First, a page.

Researchers have announced the naming of a newly discovered species of human ancestor, Homo bodoensis.
The species lived in Africa about 500,000 years ago, during the Middle Pleistocene age, and was the direct ancestor of modern humans, according to scientists.
The name bodoensis derives from a skull found in Bodo D’ar in the Awash River valley of Ethiopia.
Scientists said that the epoch is significant because it was when anatomically contemporary humans, Homo sapiens, appeared in Africa and the Neanderthals, known as Homo neanderthalensis, in Europe.
However, some paleoanthropologists have described this period as “the muddle in the middle” because human evolution during this age is poorly understood.
Dr Mirjana Roksandic, of the University of Winnipeg in Canada and the study’s lead author, said: “Talking about human evolution during this time period became impossible due to the lack of proper terminology that acknowledges human geographic variation.”
Under the new classification, Homo bodoensis will describe the majority of Middle Pleistocene humans from Africa and some from south-east Europe, while many from the latter continent will be reclassified as Neanderthals.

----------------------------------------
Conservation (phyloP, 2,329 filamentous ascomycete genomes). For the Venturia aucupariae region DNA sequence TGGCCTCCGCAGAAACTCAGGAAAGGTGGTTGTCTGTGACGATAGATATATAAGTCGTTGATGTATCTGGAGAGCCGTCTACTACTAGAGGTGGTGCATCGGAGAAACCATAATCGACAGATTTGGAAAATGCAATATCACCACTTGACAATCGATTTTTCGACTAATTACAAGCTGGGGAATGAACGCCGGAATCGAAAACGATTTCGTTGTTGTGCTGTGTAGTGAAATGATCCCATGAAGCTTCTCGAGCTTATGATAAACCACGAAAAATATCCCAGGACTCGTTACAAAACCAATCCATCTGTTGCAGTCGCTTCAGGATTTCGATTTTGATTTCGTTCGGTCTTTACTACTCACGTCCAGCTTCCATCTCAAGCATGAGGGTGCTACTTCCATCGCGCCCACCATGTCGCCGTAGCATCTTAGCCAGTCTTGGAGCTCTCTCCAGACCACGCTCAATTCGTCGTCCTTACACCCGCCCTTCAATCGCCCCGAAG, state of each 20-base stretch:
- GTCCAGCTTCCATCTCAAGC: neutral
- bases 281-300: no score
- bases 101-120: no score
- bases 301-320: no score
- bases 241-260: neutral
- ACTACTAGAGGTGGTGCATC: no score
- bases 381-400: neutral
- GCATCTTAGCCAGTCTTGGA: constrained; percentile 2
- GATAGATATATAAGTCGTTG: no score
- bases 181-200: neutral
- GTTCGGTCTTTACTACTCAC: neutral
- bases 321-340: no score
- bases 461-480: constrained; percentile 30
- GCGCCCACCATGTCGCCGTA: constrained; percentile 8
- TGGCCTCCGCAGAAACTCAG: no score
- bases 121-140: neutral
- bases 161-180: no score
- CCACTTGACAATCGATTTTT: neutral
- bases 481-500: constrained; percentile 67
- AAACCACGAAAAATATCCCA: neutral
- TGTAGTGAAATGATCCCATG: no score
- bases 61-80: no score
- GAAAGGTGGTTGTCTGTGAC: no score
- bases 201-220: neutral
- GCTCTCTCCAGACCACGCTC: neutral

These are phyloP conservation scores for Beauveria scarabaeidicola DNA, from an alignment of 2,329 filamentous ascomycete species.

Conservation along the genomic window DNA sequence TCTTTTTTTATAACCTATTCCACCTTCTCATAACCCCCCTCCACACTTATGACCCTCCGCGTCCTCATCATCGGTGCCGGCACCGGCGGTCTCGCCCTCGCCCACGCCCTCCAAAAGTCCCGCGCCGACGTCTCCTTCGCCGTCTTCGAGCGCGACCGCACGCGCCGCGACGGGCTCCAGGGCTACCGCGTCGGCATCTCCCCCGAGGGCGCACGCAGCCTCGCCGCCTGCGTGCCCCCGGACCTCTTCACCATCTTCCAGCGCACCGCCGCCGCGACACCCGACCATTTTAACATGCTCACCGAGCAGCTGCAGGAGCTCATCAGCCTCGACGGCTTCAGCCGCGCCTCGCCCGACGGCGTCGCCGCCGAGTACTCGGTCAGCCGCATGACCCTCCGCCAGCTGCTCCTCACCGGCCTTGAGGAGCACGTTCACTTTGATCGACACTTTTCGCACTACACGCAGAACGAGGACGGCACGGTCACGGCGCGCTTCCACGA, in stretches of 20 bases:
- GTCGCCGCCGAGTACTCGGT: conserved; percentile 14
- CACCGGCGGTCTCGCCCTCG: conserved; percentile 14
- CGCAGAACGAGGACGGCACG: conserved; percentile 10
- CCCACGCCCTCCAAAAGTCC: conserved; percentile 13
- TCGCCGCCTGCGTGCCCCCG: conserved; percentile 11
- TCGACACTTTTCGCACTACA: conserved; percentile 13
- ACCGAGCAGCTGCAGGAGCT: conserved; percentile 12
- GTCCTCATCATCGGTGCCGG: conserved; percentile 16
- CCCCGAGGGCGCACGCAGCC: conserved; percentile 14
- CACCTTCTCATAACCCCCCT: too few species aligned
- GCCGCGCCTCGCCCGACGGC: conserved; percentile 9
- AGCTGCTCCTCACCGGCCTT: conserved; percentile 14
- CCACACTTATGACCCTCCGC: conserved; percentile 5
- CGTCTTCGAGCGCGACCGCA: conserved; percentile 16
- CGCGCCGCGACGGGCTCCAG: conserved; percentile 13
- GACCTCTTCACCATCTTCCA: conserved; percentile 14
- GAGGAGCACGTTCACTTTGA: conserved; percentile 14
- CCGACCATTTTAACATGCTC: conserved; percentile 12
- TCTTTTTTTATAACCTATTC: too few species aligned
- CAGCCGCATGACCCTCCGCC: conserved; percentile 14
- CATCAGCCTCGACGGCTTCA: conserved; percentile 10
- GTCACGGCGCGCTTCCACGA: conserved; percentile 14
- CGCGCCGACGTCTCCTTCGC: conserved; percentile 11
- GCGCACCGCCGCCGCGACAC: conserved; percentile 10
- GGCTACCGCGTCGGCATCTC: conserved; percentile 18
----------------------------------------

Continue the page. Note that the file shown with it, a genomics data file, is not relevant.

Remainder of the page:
Christopher Bae, from the department of anthropology at the University of Hawaii at Manoa and one of the co-authors of the study, said the introduction of Homo bodoensis is aimed at “cutting the Gordian knot and allowing us to communicate clearly about this important period in human evolution”.
Roksandic concluded: “Naming a new species is a big deal, as the International Commission on Zoological Nomenclature allows name changes only under very strictly defined rules.
“We are confident that this one will stick around for a long time, a new taxon name will live only if other researchers use it.”
The findings are published in Evolutionary Anthropology Issues News and Reviews.